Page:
I am also loving the post production on the final shot, it suits the image perfectly. One last thing, were those birds conveniently there or a little added ‘magic’?

    • Glyn

      @Paul…For this shoot I used the Nikon SU-800 controller to trigger the flashes; uses line of sight so because of the distance I was shooting this was no problem. Working with the speedlights allows me to use the max sync speed of 1/250 sec and with an aperture of f/8.0 the envirnoment was rendered ‘black’. What lights are you using? If I was using my Elinchrom Quadra’s then the sync speed would be 1/160th so I may have had to close down the aperture to around the f/11.0 mark but because of the extra power the Quadra’s give me that wouldn’t have been an issue.

      Re the post…I can’t lie…the birds were added in 🙂


  3. Paul Pride

    Hi Glyn,
    At the moment I am using an SB-600 as I didn’t know that I would be progressing with my photography and using it off camera otherwise I would’ve bought an 800 or 900. As for triggers I use some pants eBay ones! Again I am only just starting out and really do not have the capital at the moment but am going to upgrade them at the end of the month. Until I can upgrade my kit I unfortunately have to adjust my shoots to match what I have.
    I have a couple of shoots coming up so I will let you know when they are done. I’d really appreciate your feedback!

    • Glyn

      @Paul…No worries mate; I look forward to seeing what you come up with.


  4. Heather Williams

    Thanks again for another amazing post. I do have a couple of questions the masta . . . since I am a super newby at this photo stuff I was wondering how you get the star effect in the lighting? Also, how did you get the dark skies in the shopping cart pic? Awesome stuff. Thanks for sharing your knowledge and talent.

    • Glyn

      @Heather…Thanks for checking out this post and for the kind words..

      With regards to the star effect, all you need to do is to shoot at an aperture of f/11.0 or narrower and that will do the trick.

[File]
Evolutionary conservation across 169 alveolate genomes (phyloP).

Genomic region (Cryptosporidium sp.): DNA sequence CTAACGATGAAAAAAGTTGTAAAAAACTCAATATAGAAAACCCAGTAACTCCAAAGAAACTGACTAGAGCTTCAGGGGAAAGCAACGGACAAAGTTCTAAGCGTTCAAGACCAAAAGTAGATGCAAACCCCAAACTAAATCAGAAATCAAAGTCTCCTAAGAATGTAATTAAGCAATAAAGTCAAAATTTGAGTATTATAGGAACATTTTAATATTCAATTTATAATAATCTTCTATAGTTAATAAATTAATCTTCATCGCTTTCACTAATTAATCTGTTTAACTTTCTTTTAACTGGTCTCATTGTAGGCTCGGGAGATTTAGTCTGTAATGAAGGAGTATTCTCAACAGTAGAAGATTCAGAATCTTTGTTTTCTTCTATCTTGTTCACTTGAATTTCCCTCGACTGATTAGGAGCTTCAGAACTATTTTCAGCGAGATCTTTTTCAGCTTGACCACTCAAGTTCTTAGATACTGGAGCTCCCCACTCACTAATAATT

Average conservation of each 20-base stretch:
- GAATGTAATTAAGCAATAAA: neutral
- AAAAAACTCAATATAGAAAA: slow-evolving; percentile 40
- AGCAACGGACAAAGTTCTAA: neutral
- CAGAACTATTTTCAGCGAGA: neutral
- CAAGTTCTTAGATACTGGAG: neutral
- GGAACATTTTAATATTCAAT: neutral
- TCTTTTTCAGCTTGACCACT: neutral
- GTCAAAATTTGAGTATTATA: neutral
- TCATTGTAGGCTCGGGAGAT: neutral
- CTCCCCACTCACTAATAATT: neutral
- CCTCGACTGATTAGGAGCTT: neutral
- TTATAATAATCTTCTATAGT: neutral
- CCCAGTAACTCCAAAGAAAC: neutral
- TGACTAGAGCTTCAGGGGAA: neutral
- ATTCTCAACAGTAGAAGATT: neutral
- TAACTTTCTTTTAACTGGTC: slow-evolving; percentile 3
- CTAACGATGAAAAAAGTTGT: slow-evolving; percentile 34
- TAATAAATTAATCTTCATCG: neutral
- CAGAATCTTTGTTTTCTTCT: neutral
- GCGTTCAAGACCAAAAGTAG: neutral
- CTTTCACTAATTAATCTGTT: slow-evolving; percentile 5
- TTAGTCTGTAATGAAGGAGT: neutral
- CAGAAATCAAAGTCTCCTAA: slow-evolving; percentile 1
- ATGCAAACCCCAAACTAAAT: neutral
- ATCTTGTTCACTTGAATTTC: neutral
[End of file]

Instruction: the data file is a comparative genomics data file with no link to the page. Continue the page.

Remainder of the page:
Re the dark skies…if you like I’ll put a short tutorial together to go through how it’s all done ‘in camera’

      Glyn 🙂

  5. David Kelly

    Thanks for another insight posting Glyn.

    The ‘stage’ image of Cameron reminds me of Zack’s output shot from the Gulf Photo + event last year with him, Dave Hobby & Joey L.

    I do think the birds in the trolley shot make that nice little finishing touch to the look & feel of the image, despite being a PS addition. As for the transport of the future, I’m sure Sir Clive Sinclair must already be looking into using this device as a revamped, longer wheel base, Monster Truck version of his C5 😉

    Best wishes,


    • Glyn

      @David…Re the trolley…Dragons Den here I come 🙂

  6. Heather

    A short tutorial would be super cool. Could you incude how you put the birds in also. Thanks again for being an amazing teacher. You should write a book!!

    • Glyn

      @Heather…Consider it done; I’ll have the tutorial ‘on line’ early next week 🙂
      With regards to adding the birds into the image, all I did was found some stock images of birds on the web using google and then dropped them into the picture using ‘blend modes’. The bird pictures I found had then all on a white background so using the ‘Multiply’ blend mode in Photoshop removed that with just one click. I recorded a video a while back now explaining the Screen and Multiply blend modes that you can find here or by visiting my YouTube page (

      Hope that helps,
      Glyn 🙂

      ps> Just checked out your blog; really nice work on there!

  7. Claudio von grubens

    Hi glyn,

    a great story and it is definitely true! i can comment that with another nice story: on Friday the light was really grant in Vienna so i decided to take a few shots of the sunset. as i arrived at a small hill with a really good view i saw that there is a lot of fog and the shots will be not what I’d expected! Everybody says that shooting is the most important because of the training so i sat on the ground near a wood thinking about what to do and after a few minutes i saw a lot of little “yellowhammers”. i took my zoom lens and got a few really nice shots of them. if i quited the session because of the fog i never would made these 😉

    so always make the best out of it! 😉

    BTW: the shots a very creative – i think changing the location helps your(and everybody’s) creativity!


    p.s.: for everybody who is interested in the shots:

    • Glyn

      @Claudio…Great comment and story mate; thanks for that.
      Thanks to for the link…great shots which like you say, if you hadn’t taken the time you wouldn’t have got them…nice one!